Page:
The largest U.S. labor federation accused Wal-Mart Stores Inc. on Wednesday of using its lobbying muscle to oppose port safety measures because they would reduce profits.
Through its lobbying group, the Retail Industry Leaders Association (RILA), Wal-Mart opposed several port security measures, including proposals to make shipping containers more secure, to beef up inspections and to provide more prompt cargo information, according to the AFL-CIO.
"Wal-Mart, America's largest importer, is using its clout to block new port security measures," the labor federation said in a report, "Unchecked: How Wal-Mart Uses It's Might to Block Port Security."
The report follows a national port security flap last month that forced a United Arab Emirates-owned company to pull out of a deal to manage terminals at six U.S. ports.
The controversy also revived criticism of efforts to better secure U.S. ports and cargo headed for America's shores. U.S. seaports handle 2 billion tons of freight each year but only about 5 percent of containers entering the United States are inspected on arrival.
Bill Wertz, Wal-Mart's director of international corporate affairs, said positions taken by RILA should not be represented as Wal-Mart's. He said Wal-Mart has spent millions of dollars on improving port security.
"The notion that we are opposed to improved port security is preposterous," said Wertz.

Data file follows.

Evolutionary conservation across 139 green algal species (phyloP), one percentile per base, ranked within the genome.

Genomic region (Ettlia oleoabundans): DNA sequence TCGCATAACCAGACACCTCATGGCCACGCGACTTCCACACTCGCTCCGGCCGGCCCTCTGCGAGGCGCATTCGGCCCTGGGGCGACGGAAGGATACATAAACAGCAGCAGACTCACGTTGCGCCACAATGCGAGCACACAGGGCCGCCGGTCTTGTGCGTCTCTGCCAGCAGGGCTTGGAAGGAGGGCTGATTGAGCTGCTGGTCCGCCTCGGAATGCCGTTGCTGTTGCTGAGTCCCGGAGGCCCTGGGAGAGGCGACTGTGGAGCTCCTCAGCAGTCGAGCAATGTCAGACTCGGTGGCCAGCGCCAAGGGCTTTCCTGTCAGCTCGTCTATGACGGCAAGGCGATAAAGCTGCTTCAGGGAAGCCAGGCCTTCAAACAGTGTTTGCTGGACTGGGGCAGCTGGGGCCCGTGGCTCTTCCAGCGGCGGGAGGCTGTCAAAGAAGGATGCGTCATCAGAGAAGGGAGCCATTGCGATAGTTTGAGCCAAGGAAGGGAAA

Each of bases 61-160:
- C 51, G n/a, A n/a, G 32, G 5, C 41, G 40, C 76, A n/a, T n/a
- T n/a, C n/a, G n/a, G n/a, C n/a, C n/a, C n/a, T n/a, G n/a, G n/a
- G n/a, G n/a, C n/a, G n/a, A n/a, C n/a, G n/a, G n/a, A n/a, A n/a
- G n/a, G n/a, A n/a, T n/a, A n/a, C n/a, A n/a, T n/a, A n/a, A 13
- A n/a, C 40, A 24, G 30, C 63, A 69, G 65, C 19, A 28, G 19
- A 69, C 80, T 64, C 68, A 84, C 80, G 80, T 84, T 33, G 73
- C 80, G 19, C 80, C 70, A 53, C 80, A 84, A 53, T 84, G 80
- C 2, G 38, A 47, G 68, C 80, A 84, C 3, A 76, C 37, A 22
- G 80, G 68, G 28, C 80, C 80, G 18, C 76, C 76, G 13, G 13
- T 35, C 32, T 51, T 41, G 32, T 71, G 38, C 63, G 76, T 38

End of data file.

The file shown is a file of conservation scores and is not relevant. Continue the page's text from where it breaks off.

Labor unions have also criticized Wal-Mart, the largest U.S. employer whose stores are not unionized, mostly over its compensation policies, which they say are trapping thousands workers in poverty and forcing many to rely on government aid.
But in its new report, the AFL-CIO details legislative moves it says Wal-Mart made through RILA since the September 11 attacks to oppose port and supply-chain security rules that could reduce its profits.
"Wal-Mart and its Washington allies repeatedly put their profits ahead of America's security," said the report.
The report said Wal-Mart dominates RILA and has used it as a front to push a legislative agenda it shares with other companies to block or water down new port security measures.
RILA cautioned Congress against requiring use of "smart containers" and "electronic seals" for cargo entering U.S. ports, fought off efforts to require outside inspections of its members' supply-chain security claims and opposed a requirement to give U.S. customs officials 24-hour notice before loading U.S.-bound cargo on ships, the AFL-CIO said.
It also lobbied to defeat a Senate proposal for new container-handling fees to fund better port security, it said.
The report recommends using "electronic seals" on inbound containers, more physical inspections of containers, screening of all cargo and independent investigations of security measures importers claim to use in their supply chains.
Since the September 11 attacks Wal-Mart has given $182,000 in campaign contributions to 22 of the 33 current members of the House Homeland Security Committee, most of it to Republicans, the AFL-CIO said, citing U.S. government data.
Wal-Mart was the third largest corporate campaign contributor in 2003-04, giving $2.7 million to candidates for national office, it said.
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